As US President Donald Trump prepares to deliver his first State of the Union address on Tuesday, RTÉ's Washington Correspondent Brian O’Donovan takes a look ahead.
The state we're in
Article II, Section 3 of the US Constitution states that the President "… shall from time to time give to Congress information of the State of the Union and recommend to their consideration such measures as he shall judge necessary and expedient".
That is the basis of the State of the Union address. The constitution does not outline when or how often the address should be delivered and it has evolved over time.
It used to just be a written report but in modern times it has taken the form of a speech before a joint session of Congress, traditionally delivered in late January or early February.
Newly elected presidents usually address Congress following their inauguration, but such speeches are not officially considered State of the Union addresses. So while Donald Trump did appear before Congress last year, his speech on Tuesday night will technically be his first State of the Union.
And that is another interesting evolution of the State of the Union, the fact that it is held at night. It used to be delivered during the day, but since the arrival of television, the speech has been moved to 9pm Eastern Standard Time for maximum TV audiences.
Donald Trump made his name as a primetime TV star and he will need to put in a strong performance on Tuesday night. There is a lot riding on this speech.
His approval ratings are at a record low for a first year president, so a chance to talk about the successes and achievements of the last twelve months is a golden opportunity for the president to try to boost his popularity.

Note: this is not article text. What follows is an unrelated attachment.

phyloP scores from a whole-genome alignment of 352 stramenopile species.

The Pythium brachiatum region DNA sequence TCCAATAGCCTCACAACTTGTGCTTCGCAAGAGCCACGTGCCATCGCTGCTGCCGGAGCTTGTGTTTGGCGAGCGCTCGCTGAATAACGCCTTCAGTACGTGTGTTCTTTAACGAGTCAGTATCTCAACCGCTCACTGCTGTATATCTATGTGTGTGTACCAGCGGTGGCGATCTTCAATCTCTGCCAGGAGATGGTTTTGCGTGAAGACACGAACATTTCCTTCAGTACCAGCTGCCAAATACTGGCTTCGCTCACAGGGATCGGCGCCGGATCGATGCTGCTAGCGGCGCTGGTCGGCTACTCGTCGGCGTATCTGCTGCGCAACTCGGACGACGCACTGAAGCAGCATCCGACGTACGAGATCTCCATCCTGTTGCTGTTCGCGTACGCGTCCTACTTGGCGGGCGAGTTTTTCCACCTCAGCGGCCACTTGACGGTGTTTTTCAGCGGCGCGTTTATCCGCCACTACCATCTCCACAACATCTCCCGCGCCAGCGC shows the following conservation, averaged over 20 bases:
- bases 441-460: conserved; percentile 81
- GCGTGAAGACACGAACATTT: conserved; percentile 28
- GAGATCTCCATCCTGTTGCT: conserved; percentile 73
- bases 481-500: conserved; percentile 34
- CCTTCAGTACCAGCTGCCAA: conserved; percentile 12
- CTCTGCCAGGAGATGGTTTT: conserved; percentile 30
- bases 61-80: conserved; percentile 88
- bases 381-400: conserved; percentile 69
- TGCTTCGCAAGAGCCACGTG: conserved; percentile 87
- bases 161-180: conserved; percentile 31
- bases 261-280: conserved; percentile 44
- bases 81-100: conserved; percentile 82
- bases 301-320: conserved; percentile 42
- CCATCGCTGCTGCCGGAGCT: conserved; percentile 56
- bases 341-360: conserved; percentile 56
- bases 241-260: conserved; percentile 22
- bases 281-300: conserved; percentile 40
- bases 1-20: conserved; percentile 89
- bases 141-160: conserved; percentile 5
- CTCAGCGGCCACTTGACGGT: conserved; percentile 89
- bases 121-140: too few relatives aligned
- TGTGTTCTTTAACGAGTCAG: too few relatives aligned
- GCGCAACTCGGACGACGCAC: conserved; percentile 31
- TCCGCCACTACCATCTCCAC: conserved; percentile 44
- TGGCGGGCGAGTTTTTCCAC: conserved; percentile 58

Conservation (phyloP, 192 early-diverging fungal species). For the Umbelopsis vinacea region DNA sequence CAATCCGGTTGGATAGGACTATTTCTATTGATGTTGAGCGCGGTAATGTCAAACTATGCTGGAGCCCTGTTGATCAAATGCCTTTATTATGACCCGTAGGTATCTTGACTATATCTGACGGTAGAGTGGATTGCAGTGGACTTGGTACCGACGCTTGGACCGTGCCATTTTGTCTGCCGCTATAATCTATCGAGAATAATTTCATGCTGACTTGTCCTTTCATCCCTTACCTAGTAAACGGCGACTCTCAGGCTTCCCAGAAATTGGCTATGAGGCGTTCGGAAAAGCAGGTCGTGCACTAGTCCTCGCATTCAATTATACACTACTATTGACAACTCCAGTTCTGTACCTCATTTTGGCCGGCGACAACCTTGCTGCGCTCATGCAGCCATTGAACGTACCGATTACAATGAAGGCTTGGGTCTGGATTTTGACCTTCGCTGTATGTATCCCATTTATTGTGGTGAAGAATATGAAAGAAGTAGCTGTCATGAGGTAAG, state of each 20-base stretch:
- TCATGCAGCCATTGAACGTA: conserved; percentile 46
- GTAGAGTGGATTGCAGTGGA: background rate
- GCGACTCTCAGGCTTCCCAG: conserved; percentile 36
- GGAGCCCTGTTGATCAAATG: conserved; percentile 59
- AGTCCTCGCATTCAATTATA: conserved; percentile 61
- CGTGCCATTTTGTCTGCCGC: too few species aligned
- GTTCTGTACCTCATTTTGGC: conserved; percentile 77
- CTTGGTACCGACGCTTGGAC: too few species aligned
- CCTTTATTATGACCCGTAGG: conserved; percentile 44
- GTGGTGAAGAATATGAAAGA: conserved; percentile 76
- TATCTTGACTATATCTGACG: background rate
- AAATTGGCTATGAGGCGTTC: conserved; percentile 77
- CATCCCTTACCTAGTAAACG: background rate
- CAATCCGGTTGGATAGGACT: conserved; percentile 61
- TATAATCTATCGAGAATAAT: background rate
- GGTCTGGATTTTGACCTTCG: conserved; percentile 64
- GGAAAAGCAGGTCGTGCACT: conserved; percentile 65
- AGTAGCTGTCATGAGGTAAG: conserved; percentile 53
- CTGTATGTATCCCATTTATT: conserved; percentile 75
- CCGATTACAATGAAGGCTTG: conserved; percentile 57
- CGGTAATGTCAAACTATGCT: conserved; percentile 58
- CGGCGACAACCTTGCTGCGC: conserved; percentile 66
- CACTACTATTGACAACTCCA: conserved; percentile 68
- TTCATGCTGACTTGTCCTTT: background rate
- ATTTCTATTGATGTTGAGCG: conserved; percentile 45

His recent speech before the World Economic Forum was a good dress rehearsal for the State of the Union. Donald Trump used his address in Davos to highlight the positives of the last year and to tell the world that America is open for business.
In Tuesday’s State of the Union address, we can probably expect lots of references to the Republican’s tax reform bill which was passed by Congress at the end of last year.
This was, by far, Donald Trump’s biggest legislative victory.
The president described it as the most massive tax cut ever and a Christmas present for the American people.
The Democrats, who opposed the measures, said the tax cuts would mainly benefit big companies and the wealthy.
Two months on from the passage of the bill, pollsters have started asking people about what they think of the tax cuts. A recent poll by CBS News showed that 42% of people believe the tax cut bill will not make much of a difference to them and only 27% think their taxes will be lowered.
This is worrying for the president and for the Republican Party.
There are mid-term elections in November and Republicans need to sell the message that the tax cuts are benefiting their voters. Those efforts are already under way and will no doubt continue during next week’s State of the Union address.
The US stock market is booming and unemployment is falling.
Mr Trump repeatedly talks about the strength of the US economy so we can probably expect plenty of references to this during his speech on Tuesday night.
It is a statement of fact, the US economy is doing well but does Donald Trump deserve the credit?
Democrats would of course point to the fact that the economic growth started during Barack Obama’s tenure and what America is experiencing now is simply a continuation of this trend.
But who do the American people think should get the credit? I look again to that recent poll by CBS News.
On this one, Donald Trump does a little better.
A majority of voters believe the economy is doing well and most think the president deserves at least some of the credit. Only 27% of those polled believe he has nothing to do with the current economic growth.
But this poses an interesting question; if a majority of voters believe Donald Trump is at least partly responsible for the strong economy why is not he more popular? According to the CBS News poll his approval rating is just 37%.
That is the lowest score ever for a first year president since modern polling began.
I recently put this point to Kayleigh McEnany, the National Spokesperson for the Republican National Committee. I asked her if the party was worried about the president’s unpopularity with mid-term elections approaching in November.